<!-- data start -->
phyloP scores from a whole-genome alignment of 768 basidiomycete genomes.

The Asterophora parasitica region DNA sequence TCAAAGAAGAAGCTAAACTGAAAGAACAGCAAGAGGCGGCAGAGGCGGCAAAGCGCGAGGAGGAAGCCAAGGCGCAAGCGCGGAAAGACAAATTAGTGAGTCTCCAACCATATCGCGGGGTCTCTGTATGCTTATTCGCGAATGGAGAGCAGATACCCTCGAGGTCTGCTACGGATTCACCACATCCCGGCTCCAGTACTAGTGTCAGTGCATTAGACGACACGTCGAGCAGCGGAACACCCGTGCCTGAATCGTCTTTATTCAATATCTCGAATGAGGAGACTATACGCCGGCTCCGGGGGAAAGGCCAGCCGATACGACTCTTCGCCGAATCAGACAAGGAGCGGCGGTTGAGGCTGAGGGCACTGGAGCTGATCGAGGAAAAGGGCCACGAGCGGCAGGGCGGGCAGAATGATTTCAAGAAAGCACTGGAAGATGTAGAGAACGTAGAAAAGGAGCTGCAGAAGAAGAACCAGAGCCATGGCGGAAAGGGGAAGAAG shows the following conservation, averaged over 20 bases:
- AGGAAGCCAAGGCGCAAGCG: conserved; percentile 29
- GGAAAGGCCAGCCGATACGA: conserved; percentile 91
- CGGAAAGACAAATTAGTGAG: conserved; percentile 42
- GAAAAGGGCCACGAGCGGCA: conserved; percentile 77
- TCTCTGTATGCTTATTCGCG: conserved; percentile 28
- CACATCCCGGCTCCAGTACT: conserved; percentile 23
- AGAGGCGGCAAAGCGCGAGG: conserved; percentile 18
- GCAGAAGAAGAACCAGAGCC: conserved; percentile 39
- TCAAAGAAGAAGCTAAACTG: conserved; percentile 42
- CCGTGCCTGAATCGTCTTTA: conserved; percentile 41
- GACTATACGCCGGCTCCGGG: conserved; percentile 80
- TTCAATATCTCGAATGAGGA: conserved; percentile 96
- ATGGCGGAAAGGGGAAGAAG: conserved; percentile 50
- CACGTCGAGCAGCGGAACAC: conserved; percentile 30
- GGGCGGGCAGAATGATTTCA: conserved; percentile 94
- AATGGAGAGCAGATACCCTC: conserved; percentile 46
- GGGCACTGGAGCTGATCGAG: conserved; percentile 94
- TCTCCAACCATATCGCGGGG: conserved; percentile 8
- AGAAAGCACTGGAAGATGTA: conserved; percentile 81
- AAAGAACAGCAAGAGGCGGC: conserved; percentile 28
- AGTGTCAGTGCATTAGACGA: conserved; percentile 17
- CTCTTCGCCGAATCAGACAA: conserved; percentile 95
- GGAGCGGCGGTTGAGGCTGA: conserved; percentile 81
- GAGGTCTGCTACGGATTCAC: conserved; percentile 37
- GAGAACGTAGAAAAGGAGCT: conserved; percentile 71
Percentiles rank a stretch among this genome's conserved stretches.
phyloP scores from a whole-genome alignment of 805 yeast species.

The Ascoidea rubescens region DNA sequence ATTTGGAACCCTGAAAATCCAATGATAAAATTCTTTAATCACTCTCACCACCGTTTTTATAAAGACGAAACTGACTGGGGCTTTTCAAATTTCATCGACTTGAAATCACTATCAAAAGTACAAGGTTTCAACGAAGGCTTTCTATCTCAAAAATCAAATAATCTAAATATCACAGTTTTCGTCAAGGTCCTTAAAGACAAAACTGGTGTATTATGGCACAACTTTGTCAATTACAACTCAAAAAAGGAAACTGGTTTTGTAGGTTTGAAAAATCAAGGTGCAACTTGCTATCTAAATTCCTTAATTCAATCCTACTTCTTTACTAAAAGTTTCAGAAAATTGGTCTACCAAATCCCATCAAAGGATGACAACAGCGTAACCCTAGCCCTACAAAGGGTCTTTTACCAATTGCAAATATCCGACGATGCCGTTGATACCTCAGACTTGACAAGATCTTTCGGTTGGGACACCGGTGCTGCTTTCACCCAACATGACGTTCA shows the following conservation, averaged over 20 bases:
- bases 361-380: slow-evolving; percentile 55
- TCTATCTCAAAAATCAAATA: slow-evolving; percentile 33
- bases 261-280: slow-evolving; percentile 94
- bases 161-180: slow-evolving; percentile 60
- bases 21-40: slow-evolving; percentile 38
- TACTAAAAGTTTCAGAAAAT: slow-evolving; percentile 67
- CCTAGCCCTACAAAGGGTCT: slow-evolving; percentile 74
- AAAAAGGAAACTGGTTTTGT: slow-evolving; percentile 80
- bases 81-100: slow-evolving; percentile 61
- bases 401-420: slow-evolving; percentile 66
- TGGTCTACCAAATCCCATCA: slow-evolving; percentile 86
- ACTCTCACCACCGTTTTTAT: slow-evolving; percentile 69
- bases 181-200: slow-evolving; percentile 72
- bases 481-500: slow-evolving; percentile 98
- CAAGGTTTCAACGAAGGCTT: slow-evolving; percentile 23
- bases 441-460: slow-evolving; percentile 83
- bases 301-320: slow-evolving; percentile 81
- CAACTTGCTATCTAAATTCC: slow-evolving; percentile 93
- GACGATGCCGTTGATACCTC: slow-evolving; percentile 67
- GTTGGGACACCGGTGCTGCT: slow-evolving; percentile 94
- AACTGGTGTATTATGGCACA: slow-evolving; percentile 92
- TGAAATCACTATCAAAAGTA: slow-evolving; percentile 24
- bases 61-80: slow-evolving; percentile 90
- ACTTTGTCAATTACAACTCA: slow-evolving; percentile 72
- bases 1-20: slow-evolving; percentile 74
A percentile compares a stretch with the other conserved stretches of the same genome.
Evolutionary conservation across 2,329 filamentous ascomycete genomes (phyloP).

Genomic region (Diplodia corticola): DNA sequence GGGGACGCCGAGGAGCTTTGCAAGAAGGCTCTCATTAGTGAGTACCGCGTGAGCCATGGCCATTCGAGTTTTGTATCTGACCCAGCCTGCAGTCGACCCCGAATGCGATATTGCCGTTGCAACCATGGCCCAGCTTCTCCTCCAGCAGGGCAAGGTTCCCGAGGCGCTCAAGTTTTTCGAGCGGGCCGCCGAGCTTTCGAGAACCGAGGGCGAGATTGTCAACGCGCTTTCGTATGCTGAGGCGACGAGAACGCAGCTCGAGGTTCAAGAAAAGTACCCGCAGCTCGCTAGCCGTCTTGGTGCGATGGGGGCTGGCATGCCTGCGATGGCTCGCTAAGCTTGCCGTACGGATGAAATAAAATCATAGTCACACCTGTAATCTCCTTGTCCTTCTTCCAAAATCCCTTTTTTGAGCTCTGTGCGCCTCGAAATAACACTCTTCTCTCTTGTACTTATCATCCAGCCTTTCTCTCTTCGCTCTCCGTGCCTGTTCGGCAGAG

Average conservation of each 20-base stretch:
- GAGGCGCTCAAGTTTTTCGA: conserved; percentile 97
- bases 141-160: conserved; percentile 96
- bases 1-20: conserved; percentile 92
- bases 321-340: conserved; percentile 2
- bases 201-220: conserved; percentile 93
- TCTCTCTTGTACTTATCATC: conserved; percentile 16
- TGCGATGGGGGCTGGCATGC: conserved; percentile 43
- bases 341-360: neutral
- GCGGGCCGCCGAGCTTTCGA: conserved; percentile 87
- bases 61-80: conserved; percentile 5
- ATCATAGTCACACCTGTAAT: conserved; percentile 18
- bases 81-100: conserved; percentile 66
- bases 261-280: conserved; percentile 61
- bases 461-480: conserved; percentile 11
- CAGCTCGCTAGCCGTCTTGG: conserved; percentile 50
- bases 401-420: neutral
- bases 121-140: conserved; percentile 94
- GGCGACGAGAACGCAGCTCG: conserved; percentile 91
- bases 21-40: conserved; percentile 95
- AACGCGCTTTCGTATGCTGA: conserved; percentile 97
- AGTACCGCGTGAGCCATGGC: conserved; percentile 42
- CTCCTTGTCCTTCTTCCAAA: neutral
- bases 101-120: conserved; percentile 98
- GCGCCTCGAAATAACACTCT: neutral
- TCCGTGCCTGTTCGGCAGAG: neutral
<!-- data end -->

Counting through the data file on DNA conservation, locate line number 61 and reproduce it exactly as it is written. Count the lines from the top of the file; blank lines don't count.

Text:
- bases 141-160: conserved; percentile 96